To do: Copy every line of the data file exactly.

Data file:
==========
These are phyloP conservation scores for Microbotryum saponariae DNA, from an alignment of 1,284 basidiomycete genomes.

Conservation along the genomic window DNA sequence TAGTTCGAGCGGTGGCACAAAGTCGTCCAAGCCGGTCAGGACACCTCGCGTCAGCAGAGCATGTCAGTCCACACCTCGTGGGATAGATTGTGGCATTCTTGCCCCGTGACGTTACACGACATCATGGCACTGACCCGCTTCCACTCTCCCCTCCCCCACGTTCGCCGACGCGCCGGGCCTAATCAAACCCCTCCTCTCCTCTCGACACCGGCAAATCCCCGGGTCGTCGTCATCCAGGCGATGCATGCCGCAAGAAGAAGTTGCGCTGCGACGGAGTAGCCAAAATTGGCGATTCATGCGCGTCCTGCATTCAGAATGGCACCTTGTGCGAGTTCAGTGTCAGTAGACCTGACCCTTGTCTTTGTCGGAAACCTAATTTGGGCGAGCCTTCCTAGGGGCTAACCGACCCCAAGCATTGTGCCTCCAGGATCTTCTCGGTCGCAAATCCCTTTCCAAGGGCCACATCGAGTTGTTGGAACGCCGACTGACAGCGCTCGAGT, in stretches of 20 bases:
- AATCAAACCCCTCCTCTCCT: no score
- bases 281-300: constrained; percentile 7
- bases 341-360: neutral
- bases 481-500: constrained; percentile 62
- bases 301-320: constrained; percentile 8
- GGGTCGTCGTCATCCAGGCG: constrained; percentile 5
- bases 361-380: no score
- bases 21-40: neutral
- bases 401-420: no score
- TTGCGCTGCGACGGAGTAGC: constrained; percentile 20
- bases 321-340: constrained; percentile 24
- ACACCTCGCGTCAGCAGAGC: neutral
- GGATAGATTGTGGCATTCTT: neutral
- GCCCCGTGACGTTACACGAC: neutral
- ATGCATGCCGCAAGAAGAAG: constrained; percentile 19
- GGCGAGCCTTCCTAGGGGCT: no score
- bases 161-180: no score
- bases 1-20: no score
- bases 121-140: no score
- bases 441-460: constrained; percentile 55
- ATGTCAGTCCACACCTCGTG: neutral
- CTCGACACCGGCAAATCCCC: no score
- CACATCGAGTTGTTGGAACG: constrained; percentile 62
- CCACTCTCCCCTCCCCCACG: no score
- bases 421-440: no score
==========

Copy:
These are phyloP conservation scores for Microbotryum saponariae DNA, from an alignment of 1,284 basidiomycete genomes.

Conservation along the genomic window DNA sequence TAGTTCGAGCGGTGGCACAAAGTCGTCCAAGCCGGTCAGGACACCTCGCGTCAGCAGAGCATGTCAGTCCACACCTCGTGGGATAGATTGTGGCATTCTTGCCCCGTGACGTTACACGACATCATGGCACTGACCCGCTTCCACTCTCCCCTCCCCCACGTTCGCCGACGCGCCGGGCCTAATCAAACCCCTCCTCTCCTCTCGACACCGGCAAATCCCCGGGTCGTCGTCATCCAGGCGATGCATGCCGCAAGAAGAAGTTGCGCTGCGACGGAGTAGCCAAAATTGGCGATTCATGCGCGTCCTGCATTCAGAATGGCACCTTGTGCGAGTTCAGTGTCAGTAGACCTGACCCTTGTCTTTGTCGGAAACCTAATTTGGGCGAGCCTTCCTAGGGGCTAACCGACCCCAAGCATTGTGCCTCCAGGATCTTCTCGGTCGCAAATCCCTTTCCAAGGGCCACATCGAGTTGTTGGAACGCCGACTGACAGCGCTCGAGT, in stretches of 20 bases:
- AATCAAACCCCTCCTCTCCT: no score
- bases 281-300: constrained; percentile 7
- bases 341-360: neutral
- bases 481-500: constrained; percentile 62
- bases 301-320: constrained; percentile 8
- GGGTCGTCGTCATCCAGGCG: constrained; percentile 5
- bases 361-380: no score
- bases 21-40: neutral
- bases 401-420: no score
- TTGCGCTGCGACGGAGTAGC: constrained; percentile 20
- bases 321-340: constrained; percentile 24
- ACACCTCGCGTCAGCAGAGC: neutral
- GGATAGATTGTGGCATTCTT: neutral
- GCCCCGTGACGTTACACGAC: neutral
- ATGCATGCCGCAAGAAGAAG: constrained; percentile 19
- GGCGAGCCTTCCTAGGGGCT: no score
- bases 161-180: no score
- bases 1-20: no score
- bases 121-140: no score
- bases 441-460: constrained; percentile 55
- ATGTCAGTCCACACCTCGTG: neutral
- CTCGACACCGGCAAATCCCC: no score
- CACATCGAGTTGTTGGAACG: constrained; percentile 62
- CCACTCTCCCCTCCCCCACG: no score
- bases 421-440: no score